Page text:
Hayes in the House by John Hayes MP
Recent events have shown what a hazardous place the world is, and we cannot pretend that the dangers from elsewhere are not our concern.
British citizens have been murdered by jihadists in the Middle East, many of whom have travelled there from all over the world; Russian separatists have blown up a plane over Ukraine killing 298 people from 10 countries, including 10 Britons.
The nature of the interconnected modern world cannot be ignored; the notion that, in response to these horrors, we could retreat to our borders and seek safety by merely distancing ourselves from such events is a dangerous falsehood. Pulling up the drawbridge is not an option; turning a blind eye to the problems of the world and wishing they went away is simply not possible.
Perhaps nothing demonstrates these global challenges – and our response to them - more than the terrifying spread of Ebola. This horrific disease, with immense potential for human suffering, has claimed nearly 5,000 lives in recent months in the West African countries of Sierra Leone, Liberia and Guinea.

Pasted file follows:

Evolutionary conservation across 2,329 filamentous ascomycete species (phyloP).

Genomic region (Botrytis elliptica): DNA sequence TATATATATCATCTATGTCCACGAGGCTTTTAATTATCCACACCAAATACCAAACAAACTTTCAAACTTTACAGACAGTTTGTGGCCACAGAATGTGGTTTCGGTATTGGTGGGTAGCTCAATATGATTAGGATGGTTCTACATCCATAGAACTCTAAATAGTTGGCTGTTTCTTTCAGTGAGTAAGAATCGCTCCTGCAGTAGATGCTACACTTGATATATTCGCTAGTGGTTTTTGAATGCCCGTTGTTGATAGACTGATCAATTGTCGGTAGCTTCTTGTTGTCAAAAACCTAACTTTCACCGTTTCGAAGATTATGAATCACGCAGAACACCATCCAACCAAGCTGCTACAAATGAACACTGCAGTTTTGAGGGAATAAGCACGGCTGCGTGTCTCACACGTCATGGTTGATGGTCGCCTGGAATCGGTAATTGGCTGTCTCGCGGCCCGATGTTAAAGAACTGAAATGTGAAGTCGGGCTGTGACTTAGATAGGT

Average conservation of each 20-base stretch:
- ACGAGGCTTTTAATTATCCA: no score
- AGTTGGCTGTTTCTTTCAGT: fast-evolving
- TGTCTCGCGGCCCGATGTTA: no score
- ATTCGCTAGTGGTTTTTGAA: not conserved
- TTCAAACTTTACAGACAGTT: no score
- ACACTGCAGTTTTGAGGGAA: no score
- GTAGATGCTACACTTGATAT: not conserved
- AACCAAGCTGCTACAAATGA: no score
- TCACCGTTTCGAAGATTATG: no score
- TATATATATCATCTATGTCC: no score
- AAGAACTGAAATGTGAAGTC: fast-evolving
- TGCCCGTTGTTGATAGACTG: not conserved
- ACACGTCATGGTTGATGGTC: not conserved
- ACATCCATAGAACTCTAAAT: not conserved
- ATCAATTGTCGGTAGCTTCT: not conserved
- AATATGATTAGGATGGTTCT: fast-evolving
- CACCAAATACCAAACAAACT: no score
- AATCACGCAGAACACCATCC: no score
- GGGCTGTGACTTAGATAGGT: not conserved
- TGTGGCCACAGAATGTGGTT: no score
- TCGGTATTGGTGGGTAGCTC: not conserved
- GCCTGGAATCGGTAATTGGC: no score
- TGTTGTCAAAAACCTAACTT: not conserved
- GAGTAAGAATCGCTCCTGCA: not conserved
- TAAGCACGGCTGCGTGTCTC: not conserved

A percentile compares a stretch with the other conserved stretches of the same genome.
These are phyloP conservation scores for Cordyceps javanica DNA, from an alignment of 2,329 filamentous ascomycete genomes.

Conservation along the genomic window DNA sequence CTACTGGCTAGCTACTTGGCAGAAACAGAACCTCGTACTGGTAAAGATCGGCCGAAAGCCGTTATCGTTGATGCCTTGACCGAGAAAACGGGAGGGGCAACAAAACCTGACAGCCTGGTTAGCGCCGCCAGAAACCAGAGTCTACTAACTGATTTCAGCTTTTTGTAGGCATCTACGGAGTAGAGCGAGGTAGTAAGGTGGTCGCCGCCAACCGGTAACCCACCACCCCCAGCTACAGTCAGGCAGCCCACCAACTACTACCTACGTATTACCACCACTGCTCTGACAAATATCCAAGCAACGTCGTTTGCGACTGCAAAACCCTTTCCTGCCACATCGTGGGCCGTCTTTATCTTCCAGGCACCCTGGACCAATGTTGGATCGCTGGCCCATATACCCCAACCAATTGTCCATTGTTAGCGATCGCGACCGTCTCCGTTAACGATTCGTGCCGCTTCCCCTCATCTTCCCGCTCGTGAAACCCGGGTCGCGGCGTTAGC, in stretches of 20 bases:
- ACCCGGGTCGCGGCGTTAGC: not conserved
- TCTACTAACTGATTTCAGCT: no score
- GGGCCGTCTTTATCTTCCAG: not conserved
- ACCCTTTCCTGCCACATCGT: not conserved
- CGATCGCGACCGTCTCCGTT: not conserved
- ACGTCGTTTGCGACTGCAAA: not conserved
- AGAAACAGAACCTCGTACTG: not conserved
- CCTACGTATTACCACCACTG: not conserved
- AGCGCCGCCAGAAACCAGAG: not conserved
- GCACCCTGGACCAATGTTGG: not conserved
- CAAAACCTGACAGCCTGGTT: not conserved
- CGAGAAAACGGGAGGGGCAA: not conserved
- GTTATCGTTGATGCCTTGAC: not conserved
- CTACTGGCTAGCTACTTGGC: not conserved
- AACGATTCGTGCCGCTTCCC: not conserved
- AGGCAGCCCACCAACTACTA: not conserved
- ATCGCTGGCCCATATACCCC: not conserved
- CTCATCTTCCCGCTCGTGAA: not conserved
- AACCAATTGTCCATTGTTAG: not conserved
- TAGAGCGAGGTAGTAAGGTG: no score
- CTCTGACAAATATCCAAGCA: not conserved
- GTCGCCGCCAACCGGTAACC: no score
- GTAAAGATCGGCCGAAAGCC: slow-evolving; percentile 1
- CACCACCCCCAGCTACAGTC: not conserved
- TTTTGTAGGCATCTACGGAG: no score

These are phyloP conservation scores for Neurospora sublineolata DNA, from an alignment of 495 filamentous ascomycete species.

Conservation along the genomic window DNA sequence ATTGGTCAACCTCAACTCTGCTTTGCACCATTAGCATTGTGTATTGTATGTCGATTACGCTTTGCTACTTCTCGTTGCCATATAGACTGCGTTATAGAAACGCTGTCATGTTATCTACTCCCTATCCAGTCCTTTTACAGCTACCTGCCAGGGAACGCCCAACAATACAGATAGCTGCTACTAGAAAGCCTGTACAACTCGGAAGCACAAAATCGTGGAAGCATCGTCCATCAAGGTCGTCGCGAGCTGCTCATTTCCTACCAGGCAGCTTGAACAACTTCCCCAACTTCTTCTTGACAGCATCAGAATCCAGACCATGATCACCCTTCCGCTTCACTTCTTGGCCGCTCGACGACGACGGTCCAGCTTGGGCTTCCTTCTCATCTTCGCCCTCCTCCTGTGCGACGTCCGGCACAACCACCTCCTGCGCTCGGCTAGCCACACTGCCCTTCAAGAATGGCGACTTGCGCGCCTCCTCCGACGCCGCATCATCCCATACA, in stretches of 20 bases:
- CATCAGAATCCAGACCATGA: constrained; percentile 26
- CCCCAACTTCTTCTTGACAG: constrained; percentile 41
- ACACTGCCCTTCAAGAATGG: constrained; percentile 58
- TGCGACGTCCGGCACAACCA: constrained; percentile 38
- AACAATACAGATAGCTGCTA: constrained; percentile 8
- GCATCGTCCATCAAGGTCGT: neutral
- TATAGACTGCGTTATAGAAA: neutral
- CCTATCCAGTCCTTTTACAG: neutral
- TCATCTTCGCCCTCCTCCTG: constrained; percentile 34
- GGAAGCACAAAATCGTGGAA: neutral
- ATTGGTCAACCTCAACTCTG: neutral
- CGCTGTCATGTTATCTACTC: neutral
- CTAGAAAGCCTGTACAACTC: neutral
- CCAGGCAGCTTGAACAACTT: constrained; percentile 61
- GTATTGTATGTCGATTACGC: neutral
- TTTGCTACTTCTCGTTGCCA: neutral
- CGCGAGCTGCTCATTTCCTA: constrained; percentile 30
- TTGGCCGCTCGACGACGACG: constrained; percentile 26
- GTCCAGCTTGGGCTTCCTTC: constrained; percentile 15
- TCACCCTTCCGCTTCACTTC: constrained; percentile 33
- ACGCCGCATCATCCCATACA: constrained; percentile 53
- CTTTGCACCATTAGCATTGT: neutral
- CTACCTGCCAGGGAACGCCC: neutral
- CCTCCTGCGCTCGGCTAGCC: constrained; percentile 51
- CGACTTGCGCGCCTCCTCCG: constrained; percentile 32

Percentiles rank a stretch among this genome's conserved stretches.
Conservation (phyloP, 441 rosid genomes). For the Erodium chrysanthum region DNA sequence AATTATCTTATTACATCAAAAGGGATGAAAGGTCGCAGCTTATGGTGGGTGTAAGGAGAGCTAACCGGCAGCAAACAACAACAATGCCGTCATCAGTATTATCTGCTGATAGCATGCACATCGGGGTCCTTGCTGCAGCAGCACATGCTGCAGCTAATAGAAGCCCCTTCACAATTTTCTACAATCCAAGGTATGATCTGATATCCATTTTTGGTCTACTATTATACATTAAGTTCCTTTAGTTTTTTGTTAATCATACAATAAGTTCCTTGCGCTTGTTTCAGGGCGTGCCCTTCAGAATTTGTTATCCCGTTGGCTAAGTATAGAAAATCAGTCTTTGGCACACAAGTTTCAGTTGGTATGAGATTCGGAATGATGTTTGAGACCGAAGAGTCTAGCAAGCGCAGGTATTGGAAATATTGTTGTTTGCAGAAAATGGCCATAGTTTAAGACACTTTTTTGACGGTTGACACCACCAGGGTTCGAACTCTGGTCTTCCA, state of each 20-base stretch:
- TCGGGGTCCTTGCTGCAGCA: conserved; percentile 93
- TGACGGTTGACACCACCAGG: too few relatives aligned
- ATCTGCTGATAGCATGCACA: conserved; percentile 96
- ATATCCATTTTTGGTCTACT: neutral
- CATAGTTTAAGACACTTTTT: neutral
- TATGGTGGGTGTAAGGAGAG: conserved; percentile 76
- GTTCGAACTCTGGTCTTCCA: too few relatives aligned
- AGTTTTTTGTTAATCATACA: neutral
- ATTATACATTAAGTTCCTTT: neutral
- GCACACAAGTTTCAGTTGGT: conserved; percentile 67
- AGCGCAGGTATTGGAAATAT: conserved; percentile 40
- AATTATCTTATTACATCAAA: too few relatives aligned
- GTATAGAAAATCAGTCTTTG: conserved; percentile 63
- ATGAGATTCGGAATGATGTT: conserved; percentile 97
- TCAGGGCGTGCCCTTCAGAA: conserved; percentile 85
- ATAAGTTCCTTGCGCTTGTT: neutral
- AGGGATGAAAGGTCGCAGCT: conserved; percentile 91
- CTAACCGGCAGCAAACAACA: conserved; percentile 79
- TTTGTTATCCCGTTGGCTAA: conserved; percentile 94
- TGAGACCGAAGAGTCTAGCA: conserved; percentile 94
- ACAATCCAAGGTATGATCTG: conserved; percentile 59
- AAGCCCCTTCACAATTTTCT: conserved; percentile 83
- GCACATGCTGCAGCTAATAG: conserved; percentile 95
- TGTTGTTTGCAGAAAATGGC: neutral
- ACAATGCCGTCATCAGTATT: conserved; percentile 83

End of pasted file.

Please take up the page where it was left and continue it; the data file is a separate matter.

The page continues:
Diseases, of course, don’t stop at borders or checkpoints, and so Ebola has spread to Spain and the United States. Just this past week the Chief Medical Officer pointed out that it is likely that the UK will see cases in the coming months. Chillingly, Ebola kills 70 per cent of those infected, and there is no cure or vaccine; the focus must instead be on control and prevention.
The first duty of the Government is protecting the British people. We are doing that by joining the international effort to halt the rise of Ebola in West Africa, thereby preventing it from reaching the UK in the first place. Hundreds of NHS staff have volunteered to go to Sierra Leone to combat the disease, and the Royal Navy have helped construct a large treatment facility in the country, with army medics assisting in training health workers locally. Such people who put the vulnerable ahead of their narrow personal interests are our generation’s heroes and heroines.
British experts are helping to ensure robust exit screening at airports in Sierra Leone, Liberia and Guinea, identifying those who are unwell before they leave these countries. At home, passengers arriving into Heathrow, Gatwick and other major ports of entry from infected countries are being screened, and doctors, nurses, pharmacists and NHS 111 call service staff are being trained to help with Ebola-related enquiries.
We cannot say for certain how far this dreadful disease will proliferate, and we cannot guarantee that Britain will be immune – but we must and will be prepared. As with the other complex cross-border issues of our times, we cannot shirk our duty to confront Ebola by waiting until the epidemic is with us here.
Our duty as a nation is to stand tall by offering all we can to fight the menace of disease and the scourge of suffering far from our shores.